Farewell YUPPY, hello GOSSIP

TWENTY years ago the Comet office resounded to the sound of typewriters ancient and modern being pounded. There was the rustle of carbon paper being slotted between two sheets of copy paper before being inserted into said machines. Along with notepads and

TWENTY years ago the Comet office resounded to the sound of typewriters ancient and modern being pounded.

There was the rustle of carbon paper being slotted between two sheets of copy paper before being inserted into said machines.

Along with notepads and pens, these were the tools of the trade for local journalists.

If you wanted to ring someone, there was the office phone or a public telephone box.


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None of the hacks had mobile phones. These were the preserve of the boys on the national press.

But one did not envy them having to carry round something which resembled a brick and must have weighed as much if not more.

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It was the decade of the YUPPY, an acronym the meaning and origin of which is a little obscure but which is generally regarded as describing a young upwardly mobile professional person who enjoyed an affluent lifestyle.

I never knew such people but apparently they did exist locally and maybe could be spotted in the early morning waiting at the railway station to go into the city and do their important jobs.

They all wore red braces, apparently, carried large briefcases and had those massive mobiles. Despite all their hard work, they also used to enjoy long lunches.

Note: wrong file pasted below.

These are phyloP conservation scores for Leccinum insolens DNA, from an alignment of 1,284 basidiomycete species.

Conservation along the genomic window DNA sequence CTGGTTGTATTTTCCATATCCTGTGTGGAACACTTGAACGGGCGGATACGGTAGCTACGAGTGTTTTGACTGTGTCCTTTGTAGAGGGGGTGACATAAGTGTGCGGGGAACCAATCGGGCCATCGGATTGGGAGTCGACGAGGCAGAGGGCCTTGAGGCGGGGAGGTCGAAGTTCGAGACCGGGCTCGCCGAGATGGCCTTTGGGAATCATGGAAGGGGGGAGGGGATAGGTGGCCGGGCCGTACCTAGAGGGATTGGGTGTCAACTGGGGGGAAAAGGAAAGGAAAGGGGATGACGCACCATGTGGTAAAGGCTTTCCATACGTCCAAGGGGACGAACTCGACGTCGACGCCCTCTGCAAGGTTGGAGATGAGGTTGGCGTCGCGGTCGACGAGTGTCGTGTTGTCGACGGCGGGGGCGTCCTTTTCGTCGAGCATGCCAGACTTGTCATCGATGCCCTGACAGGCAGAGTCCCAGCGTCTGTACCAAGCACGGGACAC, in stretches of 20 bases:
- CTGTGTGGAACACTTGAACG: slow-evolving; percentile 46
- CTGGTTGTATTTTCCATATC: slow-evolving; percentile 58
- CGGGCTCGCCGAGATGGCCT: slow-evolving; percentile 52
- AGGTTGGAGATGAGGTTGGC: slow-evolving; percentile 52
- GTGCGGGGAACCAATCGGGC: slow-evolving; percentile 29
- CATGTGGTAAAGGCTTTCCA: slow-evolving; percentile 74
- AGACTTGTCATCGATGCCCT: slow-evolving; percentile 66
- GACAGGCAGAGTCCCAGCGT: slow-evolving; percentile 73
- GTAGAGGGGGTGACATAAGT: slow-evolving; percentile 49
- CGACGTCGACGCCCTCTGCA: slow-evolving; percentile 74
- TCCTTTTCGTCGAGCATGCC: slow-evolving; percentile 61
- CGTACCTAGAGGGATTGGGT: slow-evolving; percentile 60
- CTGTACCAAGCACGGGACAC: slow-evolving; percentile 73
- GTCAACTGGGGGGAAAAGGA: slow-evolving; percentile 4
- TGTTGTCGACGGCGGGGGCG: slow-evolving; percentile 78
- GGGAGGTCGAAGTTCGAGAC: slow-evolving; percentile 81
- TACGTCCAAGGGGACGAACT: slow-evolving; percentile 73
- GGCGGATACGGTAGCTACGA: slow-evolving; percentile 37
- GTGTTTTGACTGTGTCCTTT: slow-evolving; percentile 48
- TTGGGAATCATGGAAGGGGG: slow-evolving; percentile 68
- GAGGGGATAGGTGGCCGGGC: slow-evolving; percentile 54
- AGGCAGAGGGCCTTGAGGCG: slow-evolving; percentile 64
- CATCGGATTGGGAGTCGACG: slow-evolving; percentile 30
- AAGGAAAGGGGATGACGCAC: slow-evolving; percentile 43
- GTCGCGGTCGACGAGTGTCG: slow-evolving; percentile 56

Things have inevitably changed, of course. The YUPPY is long gone, or more correctly, I learned this week, morphed into the 21st century as the Office GOSSIPS.

You may not have heard of this one - it stands for Gadget Obsessed, Status Symbol Infatuated Professionals.

According to research conducted among workers, today's ambitious young things arrive at the office with not one but two tiny mobile phones.

One for each ear, I would jest, but the real reason is that one is dedicated to the working world while the other is ear-marked (sorry, couldn't resist it) for their hectic social lives.

They also must have a blackberry (which in my book is a fruit but which these days it seems is a super duper telephony device), an ipod with headphones which I presume is for ensuring that users have serious hearing problems when older, sushi for lunch - what happened to the humble sandwich or pub meal? - a decaff cappuccino for meetings and a gym bag for a post-office workout.

What happens if they forget one of these things in the rush to get out in the morning? Do they feel obliged to trek back home to collect it before reporting for duty correctly attired? Would they feel undressed without all the gear?

It must be hard - and stressful - for some office workers those days.

I wonder how many of them know what the Domesday Book is.

In a recent survey, almost two per cent of the respondents thought the 900-year-old document was actually a novel by Dan Brown. Another 11 per cent believed it to be a chapter in the Bible.

That reminds me of the time some years ago when I was walking past the street entrance to the Gordon Craig Theatre in Stevenage which had on a production of Betjemania honouring the work of the late poet laureate. There was a publicity poster on show.

Two youths were also going by, and one remarked to the other: "I've never heard of that group.

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